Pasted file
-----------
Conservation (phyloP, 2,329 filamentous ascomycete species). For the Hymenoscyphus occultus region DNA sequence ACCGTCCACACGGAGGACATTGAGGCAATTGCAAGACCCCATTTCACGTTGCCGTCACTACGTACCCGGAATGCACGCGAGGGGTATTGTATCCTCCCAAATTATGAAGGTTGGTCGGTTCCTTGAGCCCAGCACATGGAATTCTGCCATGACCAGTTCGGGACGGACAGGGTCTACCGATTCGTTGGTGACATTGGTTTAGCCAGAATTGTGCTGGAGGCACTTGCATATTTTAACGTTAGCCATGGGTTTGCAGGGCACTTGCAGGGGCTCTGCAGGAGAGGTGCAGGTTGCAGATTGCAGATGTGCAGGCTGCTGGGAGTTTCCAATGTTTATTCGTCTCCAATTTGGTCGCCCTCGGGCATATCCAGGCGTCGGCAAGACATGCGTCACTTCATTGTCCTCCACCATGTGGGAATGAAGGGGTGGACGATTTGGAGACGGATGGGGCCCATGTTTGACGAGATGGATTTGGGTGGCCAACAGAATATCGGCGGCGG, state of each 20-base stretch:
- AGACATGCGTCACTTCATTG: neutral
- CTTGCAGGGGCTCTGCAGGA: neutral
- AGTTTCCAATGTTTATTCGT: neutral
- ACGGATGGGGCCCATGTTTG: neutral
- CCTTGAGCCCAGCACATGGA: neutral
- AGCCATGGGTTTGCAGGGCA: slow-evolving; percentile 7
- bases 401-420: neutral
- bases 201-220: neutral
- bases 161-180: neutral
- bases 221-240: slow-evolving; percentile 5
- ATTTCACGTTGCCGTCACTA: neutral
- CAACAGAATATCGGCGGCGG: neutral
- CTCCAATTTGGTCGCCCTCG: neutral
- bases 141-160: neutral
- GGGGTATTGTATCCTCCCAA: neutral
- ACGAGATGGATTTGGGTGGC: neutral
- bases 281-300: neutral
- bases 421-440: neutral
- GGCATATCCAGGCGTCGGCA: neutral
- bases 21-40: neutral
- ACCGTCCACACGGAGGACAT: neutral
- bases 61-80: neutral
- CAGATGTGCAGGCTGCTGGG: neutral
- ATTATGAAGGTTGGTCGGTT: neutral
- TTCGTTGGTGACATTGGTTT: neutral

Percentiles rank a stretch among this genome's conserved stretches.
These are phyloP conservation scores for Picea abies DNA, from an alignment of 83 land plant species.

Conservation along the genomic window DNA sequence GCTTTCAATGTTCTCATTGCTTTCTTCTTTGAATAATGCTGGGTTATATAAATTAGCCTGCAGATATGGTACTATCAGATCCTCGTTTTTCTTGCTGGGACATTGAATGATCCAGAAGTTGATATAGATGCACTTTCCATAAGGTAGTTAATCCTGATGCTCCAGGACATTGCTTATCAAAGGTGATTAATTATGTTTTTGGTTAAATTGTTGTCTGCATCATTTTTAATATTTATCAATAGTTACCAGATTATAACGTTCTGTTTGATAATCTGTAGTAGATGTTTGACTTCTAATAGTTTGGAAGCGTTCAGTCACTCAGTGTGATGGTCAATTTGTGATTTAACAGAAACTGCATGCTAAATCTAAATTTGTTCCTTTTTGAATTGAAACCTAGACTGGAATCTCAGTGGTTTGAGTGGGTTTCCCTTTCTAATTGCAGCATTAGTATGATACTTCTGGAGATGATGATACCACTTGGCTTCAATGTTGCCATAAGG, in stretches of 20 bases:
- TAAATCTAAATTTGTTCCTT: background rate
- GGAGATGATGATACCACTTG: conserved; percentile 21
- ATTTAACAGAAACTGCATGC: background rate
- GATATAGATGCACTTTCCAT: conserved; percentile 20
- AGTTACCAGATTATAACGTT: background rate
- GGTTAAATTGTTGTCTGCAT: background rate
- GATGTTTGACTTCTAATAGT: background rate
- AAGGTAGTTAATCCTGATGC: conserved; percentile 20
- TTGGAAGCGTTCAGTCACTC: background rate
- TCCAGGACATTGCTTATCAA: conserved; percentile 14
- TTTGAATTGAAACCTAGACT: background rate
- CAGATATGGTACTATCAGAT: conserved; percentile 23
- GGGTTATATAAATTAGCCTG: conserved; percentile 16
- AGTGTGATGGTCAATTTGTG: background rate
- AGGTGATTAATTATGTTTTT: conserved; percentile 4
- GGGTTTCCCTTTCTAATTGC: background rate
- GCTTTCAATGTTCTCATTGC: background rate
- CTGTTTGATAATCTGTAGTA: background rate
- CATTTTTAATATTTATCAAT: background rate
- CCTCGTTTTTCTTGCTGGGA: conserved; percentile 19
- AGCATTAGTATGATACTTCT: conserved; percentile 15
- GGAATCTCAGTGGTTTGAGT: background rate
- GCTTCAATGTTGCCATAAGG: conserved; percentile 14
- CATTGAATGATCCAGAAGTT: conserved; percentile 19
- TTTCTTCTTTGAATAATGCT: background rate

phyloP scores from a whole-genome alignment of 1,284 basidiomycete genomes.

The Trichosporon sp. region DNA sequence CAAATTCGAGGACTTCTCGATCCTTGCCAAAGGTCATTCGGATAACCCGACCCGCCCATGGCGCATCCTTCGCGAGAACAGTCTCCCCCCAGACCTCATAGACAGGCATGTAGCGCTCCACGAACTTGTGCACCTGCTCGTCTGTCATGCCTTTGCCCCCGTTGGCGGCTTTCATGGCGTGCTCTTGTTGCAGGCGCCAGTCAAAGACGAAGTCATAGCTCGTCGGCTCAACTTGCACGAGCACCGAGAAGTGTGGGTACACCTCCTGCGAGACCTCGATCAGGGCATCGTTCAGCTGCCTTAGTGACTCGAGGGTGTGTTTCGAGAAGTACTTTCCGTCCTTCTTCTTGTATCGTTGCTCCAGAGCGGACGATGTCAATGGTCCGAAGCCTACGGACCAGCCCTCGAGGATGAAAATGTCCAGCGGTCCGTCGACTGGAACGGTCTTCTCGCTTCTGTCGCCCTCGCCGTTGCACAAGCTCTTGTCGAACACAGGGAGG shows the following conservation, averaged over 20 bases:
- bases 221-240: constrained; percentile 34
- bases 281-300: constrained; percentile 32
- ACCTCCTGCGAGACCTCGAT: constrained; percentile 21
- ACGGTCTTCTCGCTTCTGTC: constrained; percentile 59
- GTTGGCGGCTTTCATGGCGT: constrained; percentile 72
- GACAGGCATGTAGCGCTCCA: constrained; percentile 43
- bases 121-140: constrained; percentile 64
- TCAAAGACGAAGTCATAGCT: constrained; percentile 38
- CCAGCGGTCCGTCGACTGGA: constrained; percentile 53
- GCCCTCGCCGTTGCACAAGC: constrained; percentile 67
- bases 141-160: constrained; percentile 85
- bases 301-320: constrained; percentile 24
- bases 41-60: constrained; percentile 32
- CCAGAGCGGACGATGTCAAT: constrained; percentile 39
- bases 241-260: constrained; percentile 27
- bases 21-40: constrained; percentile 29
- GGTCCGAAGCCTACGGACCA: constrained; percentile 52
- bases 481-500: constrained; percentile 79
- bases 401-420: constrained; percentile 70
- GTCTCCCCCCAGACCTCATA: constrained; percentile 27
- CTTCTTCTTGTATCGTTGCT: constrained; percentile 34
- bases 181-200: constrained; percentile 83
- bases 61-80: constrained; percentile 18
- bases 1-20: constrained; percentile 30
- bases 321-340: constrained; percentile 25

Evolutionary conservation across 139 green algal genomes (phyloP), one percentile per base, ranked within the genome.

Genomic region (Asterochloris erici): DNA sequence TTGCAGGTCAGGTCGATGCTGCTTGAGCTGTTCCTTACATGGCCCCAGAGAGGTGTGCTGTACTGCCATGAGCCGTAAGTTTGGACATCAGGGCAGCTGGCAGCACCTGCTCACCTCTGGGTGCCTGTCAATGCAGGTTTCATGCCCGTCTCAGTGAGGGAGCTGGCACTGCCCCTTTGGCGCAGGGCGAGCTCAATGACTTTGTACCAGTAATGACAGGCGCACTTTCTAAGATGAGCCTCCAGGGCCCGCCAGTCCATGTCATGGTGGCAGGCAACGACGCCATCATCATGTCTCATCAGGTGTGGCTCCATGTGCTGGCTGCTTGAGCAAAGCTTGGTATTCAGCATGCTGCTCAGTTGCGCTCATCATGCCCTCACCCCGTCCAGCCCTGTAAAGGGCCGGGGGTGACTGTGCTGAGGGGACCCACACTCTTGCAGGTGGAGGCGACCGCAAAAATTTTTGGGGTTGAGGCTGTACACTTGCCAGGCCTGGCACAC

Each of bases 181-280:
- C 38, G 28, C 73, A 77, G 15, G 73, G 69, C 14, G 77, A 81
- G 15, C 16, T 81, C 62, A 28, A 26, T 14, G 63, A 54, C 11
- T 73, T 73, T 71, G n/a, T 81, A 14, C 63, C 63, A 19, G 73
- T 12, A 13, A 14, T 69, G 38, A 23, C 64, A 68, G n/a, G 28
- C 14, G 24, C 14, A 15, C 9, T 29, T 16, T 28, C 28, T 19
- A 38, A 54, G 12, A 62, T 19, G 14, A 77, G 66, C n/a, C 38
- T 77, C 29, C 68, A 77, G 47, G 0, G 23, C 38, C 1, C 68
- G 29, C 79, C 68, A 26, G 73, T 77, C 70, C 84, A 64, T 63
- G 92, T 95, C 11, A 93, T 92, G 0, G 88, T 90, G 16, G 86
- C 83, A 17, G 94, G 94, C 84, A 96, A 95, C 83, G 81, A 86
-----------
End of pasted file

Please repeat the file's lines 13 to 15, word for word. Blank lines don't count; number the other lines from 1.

- CAACAGAATATCGGCGGCGG: neutral
- CTCCAATTTGGTCGCCCTCG: neutral
- bases 141-160: neutral